Over the last couple of years, Apple and its competitors have fought so many patent cases against one another in so many courts that keeping score has nearly become a fool's errand.
But if a final ruling in a case against Samsung goes Apple's way on Friday, Apple would clearly hold the momentum in the patent disputes engulfing the mobile market.
The federal International Trade Commission is expected to say on Friday whether it will uphold a preliminary finding that Samsung mobile products violated a handful of Apple patents. A decision against Samsung by the commission could result in an import ban on some of the company's mobile devices.
A decision for Apple would be its second major legal win against Samsung in less than a week. On Saturday, the Obama administration vetoed the federal commission's ban on Apple mobile products in a separate case brought by Samsung.
That rare move -- the first time for such a veto since 1987 -- was a major victory for Apple and other companies that had argued that disputes over a class of patents known as standards-essential patents should not lead to import bans by the trade commission.
Carolina Milanesi, a Gartner analyst, said that if Apple were to score a second victory with the International Trade Commission this week, the company would climb to a significant position of power in patent feuds -- not just against Samsung, but against other companies as well.
"Apple can use that as a warning and say, 'Look, if it hasn't worked with Samsung, why would it work with you?' " she said. "It's not real power. It's more like a mind game."
The patent disputes have led to a possible political skirmish between the United States and South Korea, where Samsung is a celebrated hometown legend. The decision on Saturday vexed the South Korean government, which issued a statement expressing concern that the ruling may have violated Samsung's patent rights. The government pledged to watch the commission's ruling on Friday in the separate case for fairness.
Essential patents, like those at the center of the dispute in Saturday's veto, cover basic technologies that companies have to support in their products to comply with industry standards. In the case between Apple and Samsung, the standard involved wireless communications. The Obama administration said it overruled the decision on Saturday partly because it feared essential patents, which holders agree to license on reasonable terms, were being used in ways that could hurt competition and consumers. Apple and Samsung disagreed on whether Samsung was offering to license it essential patents on reasonable terms.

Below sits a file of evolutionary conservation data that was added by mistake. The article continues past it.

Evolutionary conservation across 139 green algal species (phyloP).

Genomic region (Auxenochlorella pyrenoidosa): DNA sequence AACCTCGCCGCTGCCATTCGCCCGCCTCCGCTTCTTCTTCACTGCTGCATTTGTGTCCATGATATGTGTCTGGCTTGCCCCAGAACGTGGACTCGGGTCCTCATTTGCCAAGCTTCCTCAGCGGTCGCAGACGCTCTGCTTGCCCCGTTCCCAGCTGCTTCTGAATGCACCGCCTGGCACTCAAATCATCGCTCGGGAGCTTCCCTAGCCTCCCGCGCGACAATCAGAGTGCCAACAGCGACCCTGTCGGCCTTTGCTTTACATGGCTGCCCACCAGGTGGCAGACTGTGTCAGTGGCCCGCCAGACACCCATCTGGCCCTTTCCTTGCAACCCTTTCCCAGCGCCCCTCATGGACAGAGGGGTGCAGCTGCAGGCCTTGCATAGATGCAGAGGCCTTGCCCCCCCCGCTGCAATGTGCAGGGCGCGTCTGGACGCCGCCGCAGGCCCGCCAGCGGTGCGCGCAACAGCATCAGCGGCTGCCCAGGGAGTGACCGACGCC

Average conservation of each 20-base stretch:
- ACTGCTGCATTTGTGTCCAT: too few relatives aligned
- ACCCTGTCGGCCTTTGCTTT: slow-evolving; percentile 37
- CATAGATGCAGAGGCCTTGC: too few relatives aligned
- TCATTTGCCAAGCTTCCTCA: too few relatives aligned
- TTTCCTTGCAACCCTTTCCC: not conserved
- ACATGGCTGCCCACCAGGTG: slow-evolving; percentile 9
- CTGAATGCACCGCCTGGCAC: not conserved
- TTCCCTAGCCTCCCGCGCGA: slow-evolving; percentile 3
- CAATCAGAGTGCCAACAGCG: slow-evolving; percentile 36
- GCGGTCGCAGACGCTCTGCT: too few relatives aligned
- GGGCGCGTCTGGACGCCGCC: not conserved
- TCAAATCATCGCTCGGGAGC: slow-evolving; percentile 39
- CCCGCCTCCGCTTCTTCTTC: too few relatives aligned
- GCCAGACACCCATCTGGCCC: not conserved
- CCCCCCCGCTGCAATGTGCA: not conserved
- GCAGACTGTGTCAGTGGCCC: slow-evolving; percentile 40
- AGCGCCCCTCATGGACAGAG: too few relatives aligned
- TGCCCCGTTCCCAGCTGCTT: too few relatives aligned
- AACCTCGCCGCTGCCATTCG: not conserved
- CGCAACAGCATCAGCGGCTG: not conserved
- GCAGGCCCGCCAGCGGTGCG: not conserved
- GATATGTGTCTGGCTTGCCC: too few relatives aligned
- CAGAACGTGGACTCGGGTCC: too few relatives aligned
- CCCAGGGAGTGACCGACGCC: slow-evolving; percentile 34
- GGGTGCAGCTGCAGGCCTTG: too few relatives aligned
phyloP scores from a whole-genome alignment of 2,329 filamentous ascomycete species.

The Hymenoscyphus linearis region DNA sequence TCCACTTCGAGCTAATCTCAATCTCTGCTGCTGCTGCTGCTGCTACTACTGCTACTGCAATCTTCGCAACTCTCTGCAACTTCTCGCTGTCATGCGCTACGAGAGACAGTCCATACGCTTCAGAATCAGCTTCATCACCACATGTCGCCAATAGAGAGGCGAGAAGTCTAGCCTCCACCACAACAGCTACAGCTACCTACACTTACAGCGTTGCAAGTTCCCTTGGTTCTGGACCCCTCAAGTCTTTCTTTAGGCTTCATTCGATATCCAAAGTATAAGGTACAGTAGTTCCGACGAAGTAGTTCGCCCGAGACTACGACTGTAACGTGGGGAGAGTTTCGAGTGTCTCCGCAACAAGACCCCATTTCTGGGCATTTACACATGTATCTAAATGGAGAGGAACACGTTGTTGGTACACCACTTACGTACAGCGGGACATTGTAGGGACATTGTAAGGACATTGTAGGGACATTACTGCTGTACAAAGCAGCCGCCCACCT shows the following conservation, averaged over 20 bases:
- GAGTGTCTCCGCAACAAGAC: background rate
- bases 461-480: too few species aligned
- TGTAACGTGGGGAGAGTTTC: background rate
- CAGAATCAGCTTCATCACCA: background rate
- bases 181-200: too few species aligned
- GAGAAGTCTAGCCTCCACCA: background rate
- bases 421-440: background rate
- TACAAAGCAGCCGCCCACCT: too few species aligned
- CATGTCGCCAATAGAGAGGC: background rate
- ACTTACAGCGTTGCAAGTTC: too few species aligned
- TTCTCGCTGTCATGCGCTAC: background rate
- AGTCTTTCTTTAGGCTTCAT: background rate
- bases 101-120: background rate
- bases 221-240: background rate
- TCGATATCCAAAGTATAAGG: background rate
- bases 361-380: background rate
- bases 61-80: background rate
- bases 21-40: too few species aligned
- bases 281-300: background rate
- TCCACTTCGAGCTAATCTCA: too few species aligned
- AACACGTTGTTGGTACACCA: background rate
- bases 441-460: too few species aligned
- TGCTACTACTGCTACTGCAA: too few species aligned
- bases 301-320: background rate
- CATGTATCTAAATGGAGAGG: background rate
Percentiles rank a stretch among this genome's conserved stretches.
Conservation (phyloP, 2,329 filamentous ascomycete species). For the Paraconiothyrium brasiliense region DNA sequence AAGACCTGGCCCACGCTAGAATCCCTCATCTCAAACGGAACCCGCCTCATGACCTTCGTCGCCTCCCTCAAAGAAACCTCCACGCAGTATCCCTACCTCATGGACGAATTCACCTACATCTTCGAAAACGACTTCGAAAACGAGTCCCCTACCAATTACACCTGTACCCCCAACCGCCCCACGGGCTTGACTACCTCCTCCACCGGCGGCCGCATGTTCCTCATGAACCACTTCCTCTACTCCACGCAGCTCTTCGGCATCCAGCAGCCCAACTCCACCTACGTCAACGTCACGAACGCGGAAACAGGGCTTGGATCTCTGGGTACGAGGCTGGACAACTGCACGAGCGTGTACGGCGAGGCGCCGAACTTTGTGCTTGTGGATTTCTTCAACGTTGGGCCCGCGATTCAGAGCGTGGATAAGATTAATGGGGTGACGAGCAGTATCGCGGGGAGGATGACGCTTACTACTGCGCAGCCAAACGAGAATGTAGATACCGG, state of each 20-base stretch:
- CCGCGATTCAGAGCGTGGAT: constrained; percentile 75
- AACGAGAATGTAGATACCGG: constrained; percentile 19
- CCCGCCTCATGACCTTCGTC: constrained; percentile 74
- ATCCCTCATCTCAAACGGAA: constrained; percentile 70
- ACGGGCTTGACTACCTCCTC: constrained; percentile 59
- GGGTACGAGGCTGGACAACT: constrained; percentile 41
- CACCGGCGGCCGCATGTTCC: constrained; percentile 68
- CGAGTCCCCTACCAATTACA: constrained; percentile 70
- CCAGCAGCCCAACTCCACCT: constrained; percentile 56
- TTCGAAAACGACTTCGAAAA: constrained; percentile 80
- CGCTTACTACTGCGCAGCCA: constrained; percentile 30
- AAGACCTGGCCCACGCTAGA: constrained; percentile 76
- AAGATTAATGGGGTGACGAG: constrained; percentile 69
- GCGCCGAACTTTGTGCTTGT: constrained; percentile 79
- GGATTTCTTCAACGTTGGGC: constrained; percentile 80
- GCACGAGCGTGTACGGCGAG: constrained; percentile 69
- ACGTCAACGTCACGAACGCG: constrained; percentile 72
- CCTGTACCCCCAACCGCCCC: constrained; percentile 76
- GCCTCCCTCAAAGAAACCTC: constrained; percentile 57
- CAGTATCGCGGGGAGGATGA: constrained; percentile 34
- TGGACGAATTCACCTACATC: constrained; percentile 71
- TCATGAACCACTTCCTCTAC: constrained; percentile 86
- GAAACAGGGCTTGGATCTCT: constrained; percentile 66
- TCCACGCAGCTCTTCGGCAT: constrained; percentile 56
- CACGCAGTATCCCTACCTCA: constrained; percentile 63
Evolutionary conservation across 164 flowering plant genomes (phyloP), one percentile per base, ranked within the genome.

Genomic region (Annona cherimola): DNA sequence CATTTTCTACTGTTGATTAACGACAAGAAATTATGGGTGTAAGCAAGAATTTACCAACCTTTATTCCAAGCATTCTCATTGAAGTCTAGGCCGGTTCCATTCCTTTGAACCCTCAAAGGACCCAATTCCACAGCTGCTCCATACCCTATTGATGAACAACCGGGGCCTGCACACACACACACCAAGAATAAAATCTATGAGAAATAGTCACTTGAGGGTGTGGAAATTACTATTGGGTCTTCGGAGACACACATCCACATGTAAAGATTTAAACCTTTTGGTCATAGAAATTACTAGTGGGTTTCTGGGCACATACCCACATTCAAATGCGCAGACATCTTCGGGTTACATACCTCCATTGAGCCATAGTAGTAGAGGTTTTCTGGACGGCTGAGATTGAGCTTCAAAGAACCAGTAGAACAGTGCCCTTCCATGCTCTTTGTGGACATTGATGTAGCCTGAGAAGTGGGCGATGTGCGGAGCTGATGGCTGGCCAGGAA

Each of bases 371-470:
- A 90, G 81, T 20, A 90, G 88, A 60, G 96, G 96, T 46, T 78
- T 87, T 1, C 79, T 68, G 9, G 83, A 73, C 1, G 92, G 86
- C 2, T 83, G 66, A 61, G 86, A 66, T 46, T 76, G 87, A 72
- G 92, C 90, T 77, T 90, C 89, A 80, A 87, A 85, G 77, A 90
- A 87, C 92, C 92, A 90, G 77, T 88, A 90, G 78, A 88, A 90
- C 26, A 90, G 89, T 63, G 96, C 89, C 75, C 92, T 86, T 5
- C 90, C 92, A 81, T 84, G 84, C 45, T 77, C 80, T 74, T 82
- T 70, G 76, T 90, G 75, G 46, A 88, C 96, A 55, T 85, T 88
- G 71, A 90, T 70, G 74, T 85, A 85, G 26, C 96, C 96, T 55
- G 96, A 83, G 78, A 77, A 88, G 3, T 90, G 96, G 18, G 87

The decision on Friday is not over essential patents. But if the commission hands Apple another victory, Robert P. Merges, a law professor at the University of California, Berkeley, said the Obama administration could again overrule any import ban the commission puts in place, as part of a strategy to diminish the power of patent litigation as an industry weapon.
"I think there are a lot of political implications," he said, referring to the possible reaction by other governments. "You'll have the obvious favoring-the-home-team problem. But I would be shocked if they didn't think this through carefully."
Kristin Huguet, an Apple spokeswoman, declined to comment on the case before the commission's decision. David Steel, an executive vice president for Samsung, declined to comment.
Already, Apple has scored the biggest legal victory by far, by winning against Samsung in a federal court last year. In that case, a jury awarded Apple $1 billion in damages for violations of mobile patents related to the iPhone and iPad. That award was later reduced to $599 million by a judge, though the figure could go back up as the case drags on in court.
Although the case was a decisive win for Apple, the judge overseeing it denied a request by Apple for a permanent injunction against the sale of some Samsung mobile products. A Federal Appeals Court is expected to hear arguments on Friday from Apple about why such an injunction should be granted.
In another positive development for Apple, a Federal Appeals Court sent a patent case that Apple brought against Motorola Mobility, which is owned by Google, back to the trade commission this week. The ruling gives Apple another shot at winning an important ban on Motorola mobile products after the commission dismissed Apple's complaint.
Apple has long argued that companies making smartphones based on Google's operating system, especially Samsung, are copycats that have swiped many of the technical innovations that, at one point, gave the iPhone and iPad a huge edge.
But the wheels of justice grind along slowly, and as Apple's suits have snaked their way through the courts in the last several years, the popularity of Android phones has continued to grow, swallowing much of the mobile market. In the second quarter of the year, Android phones accounted for almost 80 percent of global smartphone shipments, up from just under 70 percent the year before, according to IDC, the research firm.
The iPhone accounted for 13.2 percent of smartphone shipments in that same period, while Samsung's share was 30.4 percent, IDC estimated.
It is unclear whether a series of legal setbacks would be more than a speed bump for Samsung, now the world's largest mobile phone maker. Samsung has argued that it can modify the software in its phones so they steer clear of Apple's patents, which could allow it to dodge sales bans.
Still, if the tide of legal battles begins to shift decisively in Apple's favor, the company could extract a juicy financial settlement from Samsung and put the distraction of fighting its biggest rival behind it.interact
This article originally appeared in The New York Times.